Vets learn options if they were exposed to tainted water

Published: Dec. 8, 2022 at 11:29 PM EST|Updated: Dec. 9, 2022 at 12:47 AM EST
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AUGUSTA, Ga. (WRDW/WAGT) - You’ve probably heard the Camp Lejeune commercials by now: People who lived or work at least 30 days at the North Carolina Marine base could be eligible for compensation.

After decades of back-and-forth with the government over hidden details about toxic water on the base, President Joe Bident signed the Camp Lejeune Justice Act.

Now people who lived or worked for at least 30 days at Camp Lejeune or who were exposed in-utero, between 1953 and 1987 can take legal action against the U.S. government.

Some veterans showed up to a forum Thursday night at the Elks Lodge in Augusta to learn more about their rights.

Attorneys, alongside some of the victims of that toxic water contamination, held the meeting along with famous environmental and consumer activist Erin Brockovich.

The goal was to let veterans know their rights.

Among those affected by the water at Camp Lejuene is Jerry Ensminger.

He lost his daughter Janie to leukemia when she was just 8.

During her last moments, he could never have imagined what caused her diagnosis.

His daughter had been conceived at the base in North Carolina and exposed to contaminated water that later led to her illness. How did he find out? A news story, years after his daughter had passed and he had retired.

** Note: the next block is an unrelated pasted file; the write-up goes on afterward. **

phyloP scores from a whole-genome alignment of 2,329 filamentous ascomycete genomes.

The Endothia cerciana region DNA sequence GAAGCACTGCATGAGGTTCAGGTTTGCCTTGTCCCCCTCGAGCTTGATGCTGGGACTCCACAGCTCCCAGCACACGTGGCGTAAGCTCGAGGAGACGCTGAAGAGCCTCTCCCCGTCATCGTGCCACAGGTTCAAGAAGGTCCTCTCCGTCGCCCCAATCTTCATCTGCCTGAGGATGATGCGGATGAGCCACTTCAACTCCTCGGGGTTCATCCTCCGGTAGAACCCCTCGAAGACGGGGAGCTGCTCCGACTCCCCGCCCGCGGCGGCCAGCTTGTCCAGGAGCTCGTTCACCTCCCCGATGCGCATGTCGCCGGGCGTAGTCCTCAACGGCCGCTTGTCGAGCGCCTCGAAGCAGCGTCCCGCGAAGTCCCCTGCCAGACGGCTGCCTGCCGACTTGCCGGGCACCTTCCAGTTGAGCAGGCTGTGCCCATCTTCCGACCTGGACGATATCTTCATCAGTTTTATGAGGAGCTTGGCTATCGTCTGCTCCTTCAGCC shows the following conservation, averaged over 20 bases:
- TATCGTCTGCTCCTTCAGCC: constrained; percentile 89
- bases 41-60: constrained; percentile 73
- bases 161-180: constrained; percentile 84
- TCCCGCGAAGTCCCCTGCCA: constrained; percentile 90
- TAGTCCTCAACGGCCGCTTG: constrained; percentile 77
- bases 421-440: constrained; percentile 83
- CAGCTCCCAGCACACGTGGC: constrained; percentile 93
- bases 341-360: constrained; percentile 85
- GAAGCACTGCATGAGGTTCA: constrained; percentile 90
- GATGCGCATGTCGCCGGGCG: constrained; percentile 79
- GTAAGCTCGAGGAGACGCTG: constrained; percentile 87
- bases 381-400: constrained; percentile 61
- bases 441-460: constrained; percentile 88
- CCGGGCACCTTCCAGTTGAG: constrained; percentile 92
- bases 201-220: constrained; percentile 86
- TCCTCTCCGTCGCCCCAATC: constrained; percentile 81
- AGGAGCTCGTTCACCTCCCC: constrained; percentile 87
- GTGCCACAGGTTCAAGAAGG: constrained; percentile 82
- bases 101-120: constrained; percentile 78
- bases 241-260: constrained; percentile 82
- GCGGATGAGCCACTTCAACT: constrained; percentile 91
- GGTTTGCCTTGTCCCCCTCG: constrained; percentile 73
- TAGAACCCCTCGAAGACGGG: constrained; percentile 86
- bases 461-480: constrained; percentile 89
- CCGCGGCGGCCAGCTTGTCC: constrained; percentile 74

“They wanted to do these follow-up studies on the children that had been born, carried or conceived on the base for birth defects and childhood cancers, primarily to leukemia,” Ensminger said. “When they said that, I dropped my plate of spaghetti on the living room floor.”

Mike Partain was born at Camp Lejuene, and until he was diagnosed with male breast cancer at the age of 39, the base was nothing to him but a location on his birth certificate.

“They said the chance of me generating male breast cancer on my own in the general population was 0.5%,” he said. “It’s kind of like: what contest in hell did I win to get this?”

Both men are traveling the country helping people affected by this tragedy.

Brockovich has joined forces with them, and she said town hall meetings like the one in Augusta provide answers for people. The three of them will be traveling across Georgia for the next two days.

“I think everybody in America, frankly, should be upset that we hid that kind of information from these men and women, and you harmed their children and took their life,” she said.